Massachusetts Bonding Insurance Co v. United States

Citation1 L.Ed.2d 189,352 U.S. 128,77 S.Ct. 186
Decision Date10 December 1956
Docket NumberNo. 31,31
PartiesMASSACHUSETTS BONDING & INSURANCE CO. and Kathleen F. Crowley, Administratrix of the Estate of Jeremiah C. Crowley, Petitioners, v. UNITED STATES of America
CourtUnited States Supreme Court

Mr. John R. Kewer, Boston, Mass., for petitioners.

Mr. Paul A. Sweeney, Washington, D.C., for respondent.

Mr. Justice DOUGLAS delivered the opinion of the Court.

This is a suit under the Federal Tort Claims Act, 28 U.S.C. §§ 1346(b), 2674, 28 U.S.C.A. §§ 1346(b), 2674, to recover money damages from the United States on account of the death of one Crowley, caused by negligent operation of traveling cranes by various government employees in a federal arsenal located in Massachusetts.1 The Act makes the United States liable for the negligence of its employees 'under circumstances where the United States, if a private person, would be liable to the claimant in accordance with the law of the place where the act or omission occurred.' 28 U.S.C. § 1346(b), 28 U.S.C.A. § 1346(b). That provision makes the law of Massachusetts govern the liability of the United States for this tort.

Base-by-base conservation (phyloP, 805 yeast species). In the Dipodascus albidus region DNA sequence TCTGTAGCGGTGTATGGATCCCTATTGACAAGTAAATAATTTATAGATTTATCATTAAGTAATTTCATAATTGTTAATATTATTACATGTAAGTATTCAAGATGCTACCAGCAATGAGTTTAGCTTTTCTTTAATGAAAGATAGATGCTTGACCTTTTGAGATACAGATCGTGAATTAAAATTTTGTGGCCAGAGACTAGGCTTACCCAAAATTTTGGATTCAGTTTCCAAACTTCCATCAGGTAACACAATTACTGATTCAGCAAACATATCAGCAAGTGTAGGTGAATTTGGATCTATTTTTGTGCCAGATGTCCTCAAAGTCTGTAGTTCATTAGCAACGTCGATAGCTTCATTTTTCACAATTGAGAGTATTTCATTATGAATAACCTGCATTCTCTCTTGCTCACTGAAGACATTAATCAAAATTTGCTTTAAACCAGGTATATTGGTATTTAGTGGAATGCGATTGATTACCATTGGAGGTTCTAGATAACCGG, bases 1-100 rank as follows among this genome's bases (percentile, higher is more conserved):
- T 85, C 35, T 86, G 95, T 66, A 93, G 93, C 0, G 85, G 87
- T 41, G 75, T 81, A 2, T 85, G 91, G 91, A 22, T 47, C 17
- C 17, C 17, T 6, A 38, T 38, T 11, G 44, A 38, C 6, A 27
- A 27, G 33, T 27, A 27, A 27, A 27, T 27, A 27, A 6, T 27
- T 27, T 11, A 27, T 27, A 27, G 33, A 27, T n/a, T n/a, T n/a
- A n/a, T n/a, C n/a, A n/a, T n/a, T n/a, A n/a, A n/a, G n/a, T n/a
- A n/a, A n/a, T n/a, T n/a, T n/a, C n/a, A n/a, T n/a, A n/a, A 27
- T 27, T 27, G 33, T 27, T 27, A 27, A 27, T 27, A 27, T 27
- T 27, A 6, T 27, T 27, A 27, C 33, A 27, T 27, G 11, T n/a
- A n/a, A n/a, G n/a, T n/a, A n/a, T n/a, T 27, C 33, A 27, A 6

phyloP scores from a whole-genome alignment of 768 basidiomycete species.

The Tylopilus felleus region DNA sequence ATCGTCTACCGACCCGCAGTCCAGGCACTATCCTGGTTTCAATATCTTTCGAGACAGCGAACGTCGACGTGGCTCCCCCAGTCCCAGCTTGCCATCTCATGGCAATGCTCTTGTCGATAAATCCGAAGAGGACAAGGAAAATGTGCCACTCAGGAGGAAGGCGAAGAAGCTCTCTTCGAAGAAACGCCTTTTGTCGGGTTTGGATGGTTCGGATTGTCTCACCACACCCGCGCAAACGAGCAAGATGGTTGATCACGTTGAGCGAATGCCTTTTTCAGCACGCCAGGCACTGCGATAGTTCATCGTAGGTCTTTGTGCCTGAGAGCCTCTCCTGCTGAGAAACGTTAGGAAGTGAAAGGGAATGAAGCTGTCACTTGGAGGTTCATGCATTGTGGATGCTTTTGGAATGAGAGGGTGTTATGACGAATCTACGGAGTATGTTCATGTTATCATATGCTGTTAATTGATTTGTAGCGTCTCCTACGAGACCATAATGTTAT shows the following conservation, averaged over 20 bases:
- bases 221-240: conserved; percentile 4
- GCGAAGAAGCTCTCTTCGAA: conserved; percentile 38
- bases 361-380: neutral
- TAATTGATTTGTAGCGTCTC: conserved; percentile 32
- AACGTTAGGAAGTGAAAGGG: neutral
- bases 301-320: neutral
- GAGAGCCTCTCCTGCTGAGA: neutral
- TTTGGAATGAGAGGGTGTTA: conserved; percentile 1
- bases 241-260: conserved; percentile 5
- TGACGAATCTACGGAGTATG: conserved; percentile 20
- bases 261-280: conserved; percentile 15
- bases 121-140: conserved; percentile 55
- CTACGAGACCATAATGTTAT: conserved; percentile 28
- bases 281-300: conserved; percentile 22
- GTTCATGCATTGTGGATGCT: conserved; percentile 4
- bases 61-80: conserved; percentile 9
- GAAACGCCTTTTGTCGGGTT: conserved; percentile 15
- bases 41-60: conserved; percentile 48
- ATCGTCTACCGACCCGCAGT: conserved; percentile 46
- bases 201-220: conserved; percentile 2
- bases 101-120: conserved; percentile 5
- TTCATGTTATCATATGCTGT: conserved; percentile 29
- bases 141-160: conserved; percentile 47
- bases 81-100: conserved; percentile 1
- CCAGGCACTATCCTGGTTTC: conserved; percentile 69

The Massachusetts Death Act, in relevant part, provides that a person, whose agents or servants by negligence cause the death of another not in his employment or service, 'shall be liable in damages in the sum of not less than two thousand nor more than twenty thousand dollars, to be assessed with reference to the degree of his culpability or of that of his agents or servants.' Mass.Ann.Laws, 1955, c. 229, § 2C. The assessment of damages with reference to the degree of culpability of the tort-feasor, rather than with reference to the amount of pecuniary loss suffered by the next of kin, makes those damages punitive in nature. That has been the holding of the Supreme Judicial Court of Massachusetts. As stated in Macchiaroli v. Howell, 294 Mass. 144, 147, 200 N.E. 905, 906, 'The chief characteristic of the statute is penal.' And see Arnold v. Jacobs, 316 Mass. 81, 84, 54 N.E.2d 922; Porter v. Sorell, 280 Mass. 457, 460—461, 182 N.E. 837, 85 A.L.R. 1159.